Duration: Three months
This VR pre-training program with AI technology “developed” by Unity helps people, who are afraid of social interactions, prepare for connecting with other people during conferences. This project is phase one of a larger project. Phase one cleans all the assets and further develops the concept in order to prepare for the user test and evaluation during phase two.
While networking culture is promoted more and more those days, as someone who is naturally introverted, it’s hard to break that comfort zone. People don’t know how to connect with others and forget what to say under extreme anxiety during networking events. I believe in the theory that you fake until you make it, but the cost of getting practices and the training by attending events is pretty high.
This project is my capstone work inspired by the unmet need that I identified. I worked as a solo product designer through the project from conceptualization to execution, and I was the illustrator through the process and for prototypes. Furthermore, I worked as the motion designer & sound designer to deliver VR prototype.
I chose to pursue this project as a challenge to experiment with adapting high technologies into design. Because this was my first time interacting with virtual technology, throughout the project, there was a lot of self-learning and experimentation. I was not able to access any physical VR sets nor experts in that field from school. And the prototype production took place during the COVID-19 pandemic. The plan had to change to a low-budget, low-tech approach responding to the pandemic shut down influences.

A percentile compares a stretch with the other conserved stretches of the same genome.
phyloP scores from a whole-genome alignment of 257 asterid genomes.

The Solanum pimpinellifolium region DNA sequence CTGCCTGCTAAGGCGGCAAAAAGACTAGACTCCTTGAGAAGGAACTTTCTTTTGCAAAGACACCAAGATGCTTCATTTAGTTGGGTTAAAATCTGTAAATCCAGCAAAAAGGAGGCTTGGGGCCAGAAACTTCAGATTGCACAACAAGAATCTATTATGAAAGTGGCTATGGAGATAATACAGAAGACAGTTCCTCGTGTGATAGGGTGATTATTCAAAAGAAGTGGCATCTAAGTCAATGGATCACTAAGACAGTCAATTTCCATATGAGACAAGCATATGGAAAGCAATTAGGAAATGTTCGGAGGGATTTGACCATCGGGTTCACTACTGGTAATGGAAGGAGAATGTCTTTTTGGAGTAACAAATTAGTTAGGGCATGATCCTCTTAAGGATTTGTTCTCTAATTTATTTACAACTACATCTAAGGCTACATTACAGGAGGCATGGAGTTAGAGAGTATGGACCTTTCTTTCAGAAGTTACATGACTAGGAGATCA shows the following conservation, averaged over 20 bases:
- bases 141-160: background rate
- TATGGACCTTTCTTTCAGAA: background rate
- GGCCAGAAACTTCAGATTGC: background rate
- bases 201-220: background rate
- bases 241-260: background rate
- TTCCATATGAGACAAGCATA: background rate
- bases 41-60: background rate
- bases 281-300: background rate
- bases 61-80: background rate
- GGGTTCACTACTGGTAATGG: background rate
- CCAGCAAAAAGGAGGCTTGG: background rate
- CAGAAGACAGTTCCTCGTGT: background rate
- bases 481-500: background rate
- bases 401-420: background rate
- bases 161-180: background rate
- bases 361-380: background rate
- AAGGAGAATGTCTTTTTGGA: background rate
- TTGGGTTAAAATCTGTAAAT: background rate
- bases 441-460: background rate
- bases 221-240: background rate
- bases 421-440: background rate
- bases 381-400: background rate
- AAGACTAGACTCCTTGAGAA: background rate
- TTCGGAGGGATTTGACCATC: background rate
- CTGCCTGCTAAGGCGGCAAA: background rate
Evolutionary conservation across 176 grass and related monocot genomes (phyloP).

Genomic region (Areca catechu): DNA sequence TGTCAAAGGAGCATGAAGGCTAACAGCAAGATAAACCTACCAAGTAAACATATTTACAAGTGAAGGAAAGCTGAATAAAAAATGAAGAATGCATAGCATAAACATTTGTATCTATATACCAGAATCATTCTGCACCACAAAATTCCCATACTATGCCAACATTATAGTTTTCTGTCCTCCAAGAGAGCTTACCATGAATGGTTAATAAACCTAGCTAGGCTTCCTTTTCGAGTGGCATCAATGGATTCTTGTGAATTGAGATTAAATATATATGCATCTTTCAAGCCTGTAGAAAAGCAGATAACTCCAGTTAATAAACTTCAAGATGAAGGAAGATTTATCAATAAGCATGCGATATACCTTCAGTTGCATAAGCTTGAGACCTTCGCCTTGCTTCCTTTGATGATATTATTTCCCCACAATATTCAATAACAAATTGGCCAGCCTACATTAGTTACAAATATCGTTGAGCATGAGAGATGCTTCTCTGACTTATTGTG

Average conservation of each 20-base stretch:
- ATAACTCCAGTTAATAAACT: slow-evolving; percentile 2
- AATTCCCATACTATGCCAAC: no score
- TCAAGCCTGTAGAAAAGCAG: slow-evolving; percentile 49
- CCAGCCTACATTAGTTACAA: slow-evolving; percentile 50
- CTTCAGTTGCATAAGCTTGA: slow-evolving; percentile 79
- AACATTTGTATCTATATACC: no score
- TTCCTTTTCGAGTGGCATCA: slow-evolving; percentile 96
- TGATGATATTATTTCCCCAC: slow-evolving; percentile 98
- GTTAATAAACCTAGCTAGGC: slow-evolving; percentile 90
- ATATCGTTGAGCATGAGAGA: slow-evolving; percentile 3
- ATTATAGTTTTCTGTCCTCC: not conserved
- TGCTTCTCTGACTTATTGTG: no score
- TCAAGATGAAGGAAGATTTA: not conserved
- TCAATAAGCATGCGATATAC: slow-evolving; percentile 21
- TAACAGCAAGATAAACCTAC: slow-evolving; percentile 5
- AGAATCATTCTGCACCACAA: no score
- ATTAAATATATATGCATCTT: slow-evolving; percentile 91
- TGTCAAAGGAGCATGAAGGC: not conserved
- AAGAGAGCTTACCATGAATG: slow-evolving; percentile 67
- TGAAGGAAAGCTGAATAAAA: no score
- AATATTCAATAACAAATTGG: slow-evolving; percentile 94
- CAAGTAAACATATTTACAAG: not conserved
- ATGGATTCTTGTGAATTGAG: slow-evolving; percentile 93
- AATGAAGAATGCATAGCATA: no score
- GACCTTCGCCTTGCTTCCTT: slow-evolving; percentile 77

Adapting high technologies into design
I believe in the theory that you can "fake it until you make it". From my own experience and tips from other mentors, practice is the key to build up networking skills. But the cost of getting practices and the training by attending events is pretty high. Those facts led me to reframe the problem.
VR training is on trend with versatility
• Large companies are using VR to train their employees
• Interface for the VR pre-training program varies
Right now, in the market, companies are using VR technology to train their employees. For example, Skanska boosted its construction-site safety and Walmart improved its customer services through VR training.
THE DISCOVERY & RESEARCH QUESTIONS
Different program interfaces across fields
Throughout the background research, I found that not only are different pre-training programs serving various training purposes, but they also have different interfaces that depend on their fields and training goals. This discovery led me to think about the following questions:
• What format or method is the best way to help people revise and improve their performance?
• How to test a virtual reality program without developing and programming it?
Get used to the conference experience
The end goal of this pre-training app is to help the users remember people's names and profile information.